Tag Archives: lord jesus christ

Presidential Prayer Team; P.G. – A New Year of Hope

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According to the World Association of Publishers, more than half of the Earth’s adult population read the newspaper. The facts are hard to dismiss: newspapers are pervasive, and their influence is great. They are weavers of the fabric of society. Sadly, what they report seldom lends hope or feelings of security to the reader.

The hope laid up for you in heaven. Of this you have heard before in the word of the truth.

Colossians 1:5

For 2014, how about starting each day not with the newspaper, but with the Word of God? In those pages you’ll find the pathway to hope for the future, and confirmation that you’re on it. As you read, you’ll place yourself in an environment to grow into the person you want to be. What better resolution for the New Year than to spend more time with your Creator and the lover of your soul?

As you place yourself in the center of God’s Word and His will for your life, His reflected love will permeate and influence the lives of those around you, brightening the future. Won’t you also intercede daily for the nation’s leaders to find more time in the Bible for themselves? It is the only true hope for a weary America.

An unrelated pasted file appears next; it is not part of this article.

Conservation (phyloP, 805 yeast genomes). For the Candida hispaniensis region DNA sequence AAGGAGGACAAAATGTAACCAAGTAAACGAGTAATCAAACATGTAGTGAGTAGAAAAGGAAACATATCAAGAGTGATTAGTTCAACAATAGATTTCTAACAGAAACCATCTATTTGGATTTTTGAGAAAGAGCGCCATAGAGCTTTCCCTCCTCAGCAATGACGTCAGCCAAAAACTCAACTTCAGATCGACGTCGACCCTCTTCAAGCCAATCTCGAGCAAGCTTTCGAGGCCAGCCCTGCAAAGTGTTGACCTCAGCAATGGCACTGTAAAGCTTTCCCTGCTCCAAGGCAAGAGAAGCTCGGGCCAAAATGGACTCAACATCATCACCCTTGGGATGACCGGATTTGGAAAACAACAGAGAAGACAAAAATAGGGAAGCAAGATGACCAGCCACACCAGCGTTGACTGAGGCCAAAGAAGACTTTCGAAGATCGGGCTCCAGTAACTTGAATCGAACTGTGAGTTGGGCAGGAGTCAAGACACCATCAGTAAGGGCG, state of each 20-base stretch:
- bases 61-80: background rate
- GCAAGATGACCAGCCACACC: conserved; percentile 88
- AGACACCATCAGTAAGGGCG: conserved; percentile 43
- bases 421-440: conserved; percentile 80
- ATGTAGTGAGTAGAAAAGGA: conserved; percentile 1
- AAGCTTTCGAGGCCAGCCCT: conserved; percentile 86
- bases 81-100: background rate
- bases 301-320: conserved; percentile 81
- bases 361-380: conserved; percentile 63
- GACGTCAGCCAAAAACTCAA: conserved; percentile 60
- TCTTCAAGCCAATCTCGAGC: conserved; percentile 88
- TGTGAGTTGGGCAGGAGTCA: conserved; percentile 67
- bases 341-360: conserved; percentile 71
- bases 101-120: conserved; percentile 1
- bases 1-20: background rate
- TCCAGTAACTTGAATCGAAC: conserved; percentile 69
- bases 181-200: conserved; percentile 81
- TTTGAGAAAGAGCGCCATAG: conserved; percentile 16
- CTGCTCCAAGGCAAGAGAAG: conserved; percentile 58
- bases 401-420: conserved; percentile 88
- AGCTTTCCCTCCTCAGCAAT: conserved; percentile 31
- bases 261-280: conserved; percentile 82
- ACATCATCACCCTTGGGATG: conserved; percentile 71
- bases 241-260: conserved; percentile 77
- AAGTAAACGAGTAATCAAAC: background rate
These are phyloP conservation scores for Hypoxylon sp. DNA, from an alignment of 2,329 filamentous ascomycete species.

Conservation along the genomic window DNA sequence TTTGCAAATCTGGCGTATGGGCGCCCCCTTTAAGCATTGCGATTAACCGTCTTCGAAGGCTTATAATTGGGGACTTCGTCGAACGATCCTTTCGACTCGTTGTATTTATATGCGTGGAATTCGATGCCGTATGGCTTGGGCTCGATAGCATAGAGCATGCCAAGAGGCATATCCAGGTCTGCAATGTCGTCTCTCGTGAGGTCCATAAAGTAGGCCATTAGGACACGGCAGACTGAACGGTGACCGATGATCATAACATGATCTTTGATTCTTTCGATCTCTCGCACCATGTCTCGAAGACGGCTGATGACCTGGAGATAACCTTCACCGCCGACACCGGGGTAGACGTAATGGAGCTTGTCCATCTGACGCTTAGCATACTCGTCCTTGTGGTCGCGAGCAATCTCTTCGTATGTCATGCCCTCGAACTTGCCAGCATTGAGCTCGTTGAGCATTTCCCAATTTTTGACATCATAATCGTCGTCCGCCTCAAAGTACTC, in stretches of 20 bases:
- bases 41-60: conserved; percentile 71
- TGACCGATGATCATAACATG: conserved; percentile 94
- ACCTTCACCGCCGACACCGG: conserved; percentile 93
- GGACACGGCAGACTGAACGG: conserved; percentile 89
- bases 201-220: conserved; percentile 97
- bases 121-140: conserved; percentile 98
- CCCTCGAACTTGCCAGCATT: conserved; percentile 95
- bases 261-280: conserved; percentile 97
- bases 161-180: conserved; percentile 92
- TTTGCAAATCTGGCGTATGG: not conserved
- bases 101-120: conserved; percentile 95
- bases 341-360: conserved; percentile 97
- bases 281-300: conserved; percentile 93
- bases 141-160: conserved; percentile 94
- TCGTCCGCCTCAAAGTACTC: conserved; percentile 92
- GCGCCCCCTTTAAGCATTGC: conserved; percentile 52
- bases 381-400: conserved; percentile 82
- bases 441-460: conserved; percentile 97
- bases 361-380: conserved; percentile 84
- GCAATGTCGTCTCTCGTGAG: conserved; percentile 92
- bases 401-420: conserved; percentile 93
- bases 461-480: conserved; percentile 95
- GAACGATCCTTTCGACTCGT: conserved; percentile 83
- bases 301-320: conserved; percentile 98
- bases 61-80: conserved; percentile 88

Recommended Reading: I John 3:16-24

Greg Laurie – The Leaning Tower of You

greglaurie

No one can lay any foundation other than the one already laid, which is Jesus Christ.—1 Corinthians 3:11–12

Workers laid the foundation for one of Italy’s most famous structures in 1173, a tower designed to stand next to a cathedral. During construction, however, they discovered the soil was softer than previously thought, and the tower began to sink.